New Video Shows ISIS Using Drones to Plan Battles
The beheading video that ISIS released last week was a vivid illustration of not only the group’s ruthlessness but also its growing media sophistication. The video, with its slick production values, spread rapidly on Twitter and YouTube.
ISIS, which now controls large stretches of Syria and Iraq, uses an elaborate web of social media accounts to recruit new members, mock the West in unusual ways and showcase its military and tech know-how.
In the latest example of this, a new video appeared this past weekend in an official ISIS forum showing ISIS forces preparing to conquer a key military base in Raqqa in northern Syria. The video includes aerial footage (at around the 1.55 mark) apparently taken by an ISIS drone, and viewers hear militants planning out the attack. One talks about “a truck opening the way so that a second suicide bomber can hit the headquarters.” The video also shows graphic images of ISIS executing Syrian soldiers.
Fighting around the Syrian air base began a couple of weeks ago, and ISIS eventually seized control over the weekend of what was the Syrian army’s last stronghold in that area. They now control bases just to the northa dn south of the Tabqa dam on the Euphrates, upriver of Raqqa in Syria, and ultimately of Baghdad. ISIS now controls much of eastern and northern Syria, and holds a territory in Syria and Iraq that is larger than the U.K. and home to at least 4 million people. ISIS’ spread in recent days—including its takeover of many of the oil fields in northern Iraq—has alarmed Western leaders.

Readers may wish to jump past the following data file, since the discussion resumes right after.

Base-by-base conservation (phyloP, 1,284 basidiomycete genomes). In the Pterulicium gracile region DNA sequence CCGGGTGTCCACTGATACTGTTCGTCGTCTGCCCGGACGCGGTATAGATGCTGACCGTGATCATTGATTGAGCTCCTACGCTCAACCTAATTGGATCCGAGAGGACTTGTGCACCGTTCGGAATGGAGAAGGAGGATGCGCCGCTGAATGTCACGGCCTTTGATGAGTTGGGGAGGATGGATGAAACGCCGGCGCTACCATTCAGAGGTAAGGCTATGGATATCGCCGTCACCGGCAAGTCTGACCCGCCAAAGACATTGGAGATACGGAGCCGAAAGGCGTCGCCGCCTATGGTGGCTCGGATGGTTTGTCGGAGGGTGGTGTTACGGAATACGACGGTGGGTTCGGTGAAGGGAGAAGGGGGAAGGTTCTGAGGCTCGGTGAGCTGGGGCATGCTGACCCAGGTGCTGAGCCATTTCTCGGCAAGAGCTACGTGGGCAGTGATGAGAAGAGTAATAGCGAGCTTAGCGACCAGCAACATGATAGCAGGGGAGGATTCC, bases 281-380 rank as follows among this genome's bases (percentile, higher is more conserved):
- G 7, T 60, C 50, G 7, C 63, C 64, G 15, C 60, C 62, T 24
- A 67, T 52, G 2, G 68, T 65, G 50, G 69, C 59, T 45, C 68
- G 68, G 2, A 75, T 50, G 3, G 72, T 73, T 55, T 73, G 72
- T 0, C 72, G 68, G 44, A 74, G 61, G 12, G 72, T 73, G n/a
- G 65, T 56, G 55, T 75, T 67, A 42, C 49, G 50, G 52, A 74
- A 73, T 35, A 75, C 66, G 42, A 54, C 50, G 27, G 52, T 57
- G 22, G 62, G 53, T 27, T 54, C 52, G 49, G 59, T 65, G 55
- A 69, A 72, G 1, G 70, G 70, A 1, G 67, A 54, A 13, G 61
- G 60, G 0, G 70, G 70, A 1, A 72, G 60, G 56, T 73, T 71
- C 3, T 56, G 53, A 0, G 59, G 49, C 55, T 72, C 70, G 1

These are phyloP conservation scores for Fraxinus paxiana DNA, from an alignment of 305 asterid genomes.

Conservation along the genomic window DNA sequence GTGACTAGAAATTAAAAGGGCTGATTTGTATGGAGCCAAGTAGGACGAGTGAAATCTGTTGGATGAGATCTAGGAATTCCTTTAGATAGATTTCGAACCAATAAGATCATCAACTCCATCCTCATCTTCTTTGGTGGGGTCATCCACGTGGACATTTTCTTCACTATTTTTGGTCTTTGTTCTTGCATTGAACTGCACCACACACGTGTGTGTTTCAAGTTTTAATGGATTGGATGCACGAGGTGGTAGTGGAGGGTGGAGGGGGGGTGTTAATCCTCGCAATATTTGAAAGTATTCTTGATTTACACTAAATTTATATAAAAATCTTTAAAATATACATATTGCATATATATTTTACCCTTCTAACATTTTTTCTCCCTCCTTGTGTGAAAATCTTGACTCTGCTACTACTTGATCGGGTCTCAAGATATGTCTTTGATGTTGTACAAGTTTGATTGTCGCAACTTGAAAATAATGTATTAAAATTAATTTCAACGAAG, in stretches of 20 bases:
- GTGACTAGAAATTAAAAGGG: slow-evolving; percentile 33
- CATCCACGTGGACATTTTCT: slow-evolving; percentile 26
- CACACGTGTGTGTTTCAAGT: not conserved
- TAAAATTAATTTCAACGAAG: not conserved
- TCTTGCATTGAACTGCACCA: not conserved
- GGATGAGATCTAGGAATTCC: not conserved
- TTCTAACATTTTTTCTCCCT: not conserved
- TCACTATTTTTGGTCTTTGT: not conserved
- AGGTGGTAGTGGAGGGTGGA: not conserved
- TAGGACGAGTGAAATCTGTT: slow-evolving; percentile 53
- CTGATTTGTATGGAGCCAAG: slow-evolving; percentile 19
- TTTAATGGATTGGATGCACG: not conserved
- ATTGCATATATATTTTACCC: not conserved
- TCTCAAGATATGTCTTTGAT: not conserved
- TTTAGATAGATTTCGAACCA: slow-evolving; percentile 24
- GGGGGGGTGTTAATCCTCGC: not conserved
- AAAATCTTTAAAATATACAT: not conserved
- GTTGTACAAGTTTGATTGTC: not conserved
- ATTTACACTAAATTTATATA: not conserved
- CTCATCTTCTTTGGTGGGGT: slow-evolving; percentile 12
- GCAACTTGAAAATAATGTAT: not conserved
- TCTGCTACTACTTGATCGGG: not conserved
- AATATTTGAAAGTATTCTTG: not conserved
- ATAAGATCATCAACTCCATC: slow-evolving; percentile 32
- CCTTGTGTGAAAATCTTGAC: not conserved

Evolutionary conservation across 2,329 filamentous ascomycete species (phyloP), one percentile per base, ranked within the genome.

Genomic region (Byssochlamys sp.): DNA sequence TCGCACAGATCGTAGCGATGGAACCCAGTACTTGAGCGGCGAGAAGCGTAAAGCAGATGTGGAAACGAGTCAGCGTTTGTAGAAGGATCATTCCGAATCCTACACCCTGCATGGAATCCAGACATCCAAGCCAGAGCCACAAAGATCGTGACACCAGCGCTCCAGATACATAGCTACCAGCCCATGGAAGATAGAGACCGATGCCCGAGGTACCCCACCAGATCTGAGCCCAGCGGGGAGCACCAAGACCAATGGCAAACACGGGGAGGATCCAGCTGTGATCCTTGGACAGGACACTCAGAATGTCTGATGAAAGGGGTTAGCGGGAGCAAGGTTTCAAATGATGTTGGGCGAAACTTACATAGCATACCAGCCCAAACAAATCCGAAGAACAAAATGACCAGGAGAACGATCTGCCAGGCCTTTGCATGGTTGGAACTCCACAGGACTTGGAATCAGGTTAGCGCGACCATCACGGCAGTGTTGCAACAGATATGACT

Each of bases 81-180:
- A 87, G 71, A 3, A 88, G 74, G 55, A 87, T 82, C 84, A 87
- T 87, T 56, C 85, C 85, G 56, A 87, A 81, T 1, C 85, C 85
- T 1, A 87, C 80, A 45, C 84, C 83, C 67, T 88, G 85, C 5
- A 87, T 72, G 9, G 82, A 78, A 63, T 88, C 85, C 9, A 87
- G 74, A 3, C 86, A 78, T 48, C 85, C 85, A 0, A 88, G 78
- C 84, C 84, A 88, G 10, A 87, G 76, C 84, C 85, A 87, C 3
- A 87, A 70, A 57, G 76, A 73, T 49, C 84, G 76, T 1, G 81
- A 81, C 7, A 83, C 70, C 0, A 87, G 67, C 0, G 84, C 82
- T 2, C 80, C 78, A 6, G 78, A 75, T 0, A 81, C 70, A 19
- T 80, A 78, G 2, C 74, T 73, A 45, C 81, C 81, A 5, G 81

ISIS’ use of a drone, as well as detailed maps and photos, to plan the attacks on the air base is the latest indication that the group is far more like an organized and trained army than just another bunch of rebels. The group has also been extremely methodical about recording all its mayhem over the last few years, from executions to bombings to missile attacks.
So far, ISIS’ “media ministry” has released frequent reports only about its operations in Iraq. Now, with its growing power in Syria, that may be about to change.